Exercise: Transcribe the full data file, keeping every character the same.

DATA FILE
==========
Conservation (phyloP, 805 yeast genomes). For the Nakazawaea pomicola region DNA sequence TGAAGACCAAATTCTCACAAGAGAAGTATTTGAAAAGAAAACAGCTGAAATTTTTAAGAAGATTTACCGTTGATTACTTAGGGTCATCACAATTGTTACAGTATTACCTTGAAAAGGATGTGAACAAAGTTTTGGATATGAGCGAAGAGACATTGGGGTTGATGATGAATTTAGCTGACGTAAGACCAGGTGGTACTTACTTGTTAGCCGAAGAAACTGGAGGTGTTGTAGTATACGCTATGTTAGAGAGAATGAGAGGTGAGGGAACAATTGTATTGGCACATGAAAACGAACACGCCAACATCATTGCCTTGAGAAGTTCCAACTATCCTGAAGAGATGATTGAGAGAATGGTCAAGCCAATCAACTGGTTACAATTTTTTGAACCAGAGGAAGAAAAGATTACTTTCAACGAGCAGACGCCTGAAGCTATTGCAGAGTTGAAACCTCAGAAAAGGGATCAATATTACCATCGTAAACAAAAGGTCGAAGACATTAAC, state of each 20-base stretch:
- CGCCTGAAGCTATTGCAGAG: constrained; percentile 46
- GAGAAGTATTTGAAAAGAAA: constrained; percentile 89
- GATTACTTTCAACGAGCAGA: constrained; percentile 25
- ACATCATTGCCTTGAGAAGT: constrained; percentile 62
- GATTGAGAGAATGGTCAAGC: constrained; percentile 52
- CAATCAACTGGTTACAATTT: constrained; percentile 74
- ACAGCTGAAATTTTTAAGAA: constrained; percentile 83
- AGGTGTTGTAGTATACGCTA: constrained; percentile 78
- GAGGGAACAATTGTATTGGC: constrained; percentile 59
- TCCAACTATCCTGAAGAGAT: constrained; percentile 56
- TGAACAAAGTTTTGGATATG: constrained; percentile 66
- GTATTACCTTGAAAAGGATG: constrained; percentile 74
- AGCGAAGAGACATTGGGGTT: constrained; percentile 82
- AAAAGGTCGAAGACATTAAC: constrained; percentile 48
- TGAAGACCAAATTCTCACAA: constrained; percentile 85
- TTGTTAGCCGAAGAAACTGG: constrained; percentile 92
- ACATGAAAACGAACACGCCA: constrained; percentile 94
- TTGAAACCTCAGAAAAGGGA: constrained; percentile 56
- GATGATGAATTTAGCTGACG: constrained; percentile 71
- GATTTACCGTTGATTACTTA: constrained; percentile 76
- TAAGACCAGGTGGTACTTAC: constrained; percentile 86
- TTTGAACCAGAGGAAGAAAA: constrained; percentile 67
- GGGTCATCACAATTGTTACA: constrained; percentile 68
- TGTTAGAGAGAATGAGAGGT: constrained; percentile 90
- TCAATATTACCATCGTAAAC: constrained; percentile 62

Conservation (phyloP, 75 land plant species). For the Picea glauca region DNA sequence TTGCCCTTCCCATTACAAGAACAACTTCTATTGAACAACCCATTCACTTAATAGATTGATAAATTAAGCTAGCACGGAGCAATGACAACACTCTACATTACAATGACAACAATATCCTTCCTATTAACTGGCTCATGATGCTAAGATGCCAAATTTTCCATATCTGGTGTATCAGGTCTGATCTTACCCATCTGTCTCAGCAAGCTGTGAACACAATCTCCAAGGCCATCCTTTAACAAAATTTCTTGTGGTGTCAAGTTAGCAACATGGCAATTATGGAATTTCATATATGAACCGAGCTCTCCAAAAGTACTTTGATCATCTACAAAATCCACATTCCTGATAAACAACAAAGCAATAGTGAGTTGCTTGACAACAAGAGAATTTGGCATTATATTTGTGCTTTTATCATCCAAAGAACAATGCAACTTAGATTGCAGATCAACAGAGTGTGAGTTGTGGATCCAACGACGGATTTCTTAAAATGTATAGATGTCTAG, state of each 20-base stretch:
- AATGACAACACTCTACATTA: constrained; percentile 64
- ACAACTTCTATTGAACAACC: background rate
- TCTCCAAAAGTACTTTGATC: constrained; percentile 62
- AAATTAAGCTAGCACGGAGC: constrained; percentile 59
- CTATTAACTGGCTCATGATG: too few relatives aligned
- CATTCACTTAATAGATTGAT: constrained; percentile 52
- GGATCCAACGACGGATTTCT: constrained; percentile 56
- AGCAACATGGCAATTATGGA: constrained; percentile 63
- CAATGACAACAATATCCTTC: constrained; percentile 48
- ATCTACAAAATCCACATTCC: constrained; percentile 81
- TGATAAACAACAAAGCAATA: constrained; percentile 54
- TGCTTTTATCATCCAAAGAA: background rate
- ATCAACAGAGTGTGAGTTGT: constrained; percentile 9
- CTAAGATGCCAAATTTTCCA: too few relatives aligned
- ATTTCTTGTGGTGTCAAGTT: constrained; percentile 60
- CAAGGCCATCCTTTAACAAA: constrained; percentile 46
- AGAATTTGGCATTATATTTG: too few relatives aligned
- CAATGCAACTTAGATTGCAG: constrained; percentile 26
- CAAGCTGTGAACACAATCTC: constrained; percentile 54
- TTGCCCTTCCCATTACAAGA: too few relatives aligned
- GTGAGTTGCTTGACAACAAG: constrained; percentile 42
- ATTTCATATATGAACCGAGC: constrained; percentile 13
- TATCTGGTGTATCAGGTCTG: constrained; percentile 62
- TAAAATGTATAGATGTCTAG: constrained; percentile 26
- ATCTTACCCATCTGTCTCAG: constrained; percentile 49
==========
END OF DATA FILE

Conservation (phyloP, 805 yeast genomes). For the Nakazawaea pomicola region DNA sequence TGAAGACCAAATTCTCACAAGAGAAGTATTTGAAAAGAAAACAGCTGAAATTTTTAAGAAGATTTACCGTTGATTACTTAGGGTCATCACAATTGTTACAGTATTACCTTGAAAAGGATGTGAACAAAGTTTTGGATATGAGCGAAGAGACATTGGGGTTGATGATGAATTTAGCTGACGTAAGACCAGGTGGTACTTACTTGTTAGCCGAAGAAACTGGAGGTGTTGTAGTATACGCTATGTTAGAGAGAATGAGAGGTGAGGGAACAATTGTATTGGCACATGAAAACGAACACGCCAACATCATTGCCTTGAGAAGTTCCAACTATCCTGAAGAGATGATTGAGAGAATGGTCAAGCCAATCAACTGGTTACAATTTTTTGAACCAGAGGAAGAAAAGATTACTTTCAACGAGCAGACGCCTGAAGCTATTGCAGAGTTGAAACCTCAGAAAAGGGATCAATATTACCATCGTAAACAAAAGGTCGAAGACATTAAC, state of each 20-base stretch:
- CGCCTGAAGCTATTGCAGAG: constrained; percentile 46
- GAGAAGTATTTGAAAAGAAA: constrained; percentile 89
- GATTACTTTCAACGAGCAGA: constrained; percentile 25
- ACATCATTGCCTTGAGAAGT: constrained; percentile 62
- GATTGAGAGAATGGTCAAGC: constrained; percentile 52
- CAATCAACTGGTTACAATTT: constrained; percentile 74
- ACAGCTGAAATTTTTAAGAA: constrained; percentile 83
- AGGTGTTGTAGTATACGCTA: constrained; percentile 78
- GAGGGAACAATTGTATTGGC: constrained; percentile 59
- TCCAACTATCCTGAAGAGAT: constrained; percentile 56
- TGAACAAAGTTTTGGATATG: constrained; percentile 66
- GTATTACCTTGAAAAGGATG: constrained; percentile 74
- AGCGAAGAGACATTGGGGTT: constrained; percentile 82
- AAAAGGTCGAAGACATTAAC: constrained; percentile 48
- TGAAGACCAAATTCTCACAA: constrained; percentile 85
- TTGTTAGCCGAAGAAACTGG: constrained; percentile 92
- ACATGAAAACGAACACGCCA: constrained; percentile 94
- TTGAAACCTCAGAAAAGGGA: constrained; percentile 56
- GATGATGAATTTAGCTGACG: constrained; percentile 71
- GATTTACCGTTGATTACTTA: constrained; percentile 76
- TAAGACCAGGTGGTACTTAC: constrained; percentile 86
- TTTGAACCAGAGGAAGAAAA: constrained; percentile 67
- GGGTCATCACAATTGTTACA: constrained; percentile 68
- TGTTAGAGAGAATGAGAGGT: constrained; percentile 90
- TCAATATTACCATCGTAAAC: constrained; percentile 62

Conservation (phyloP, 75 land plant species). For the Picea glauca region DNA sequence TTGCCCTTCCCATTACAAGAACAACTTCTATTGAACAACCCATTCACTTAATAGATTGATAAATTAAGCTAGCACGGAGCAATGACAACACTCTACATTACAATGACAACAATATCCTTCCTATTAACTGGCTCATGATGCTAAGATGCCAAATTTTCCATATCTGGTGTATCAGGTCTGATCTTACCCATCTGTCTCAGCAAGCTGTGAACACAATCTCCAAGGCCATCCTTTAACAAAATTTCTTGTGGTGTCAAGTTAGCAACATGGCAATTATGGAATTTCATATATGAACCGAGCTCTCCAAAAGTACTTTGATCATCTACAAAATCCACATTCCTGATAAACAACAAAGCAATAGTGAGTTGCTTGACAACAAGAGAATTTGGCATTATATTTGTGCTTTTATCATCCAAAGAACAATGCAACTTAGATTGCAGATCAACAGAGTGTGAGTTGTGGATCCAACGACGGATTTCTTAAAATGTATAGATGTCTAG, state of each 20-base stretch:
- AATGACAACACTCTACATTA: constrained; percentile 64
- ACAACTTCTATTGAACAACC: background rate
- TCTCCAAAAGTACTTTGATC: constrained; percentile 62
- AAATTAAGCTAGCACGGAGC: constrained; percentile 59
- CTATTAACTGGCTCATGATG: too few relatives aligned
- CATTCACTTAATAGATTGAT: constrained; percentile 52
- GGATCCAACGACGGATTTCT: constrained; percentile 56
- AGCAACATGGCAATTATGGA: constrained; percentile 63
- CAATGACAACAATATCCTTC: constrained; percentile 48
- ATCTACAAAATCCACATTCC: constrained; percentile 81
- TGATAAACAACAAAGCAATA: constrained; percentile 54
- TGCTTTTATCATCCAAAGAA: background rate
- ATCAACAGAGTGTGAGTTGT: constrained; percentile 9
- CTAAGATGCCAAATTTTCCA: too few relatives aligned
- ATTTCTTGTGGTGTCAAGTT: constrained; percentile 60
- CAAGGCCATCCTTTAACAAA: constrained; percentile 46
- AGAATTTGGCATTATATTTG: too few relatives aligned
- CAATGCAACTTAGATTGCAG: constrained; percentile 26
- CAAGCTGTGAACACAATCTC: constrained; percentile 54
- TTGCCCTTCCCATTACAAGA: too few relatives aligned
- GTGAGTTGCTTGACAACAAG: constrained; percentile 42
- ATTTCATATATGAACCGAGC: constrained; percentile 13
- TATCTGGTGTATCAGGTCTG: constrained; percentile 62
- TAAAATGTATAGATGTCTAG: constrained; percentile 26
- ATCTTACCCATCTGTCTCAG: constrained; percentile 49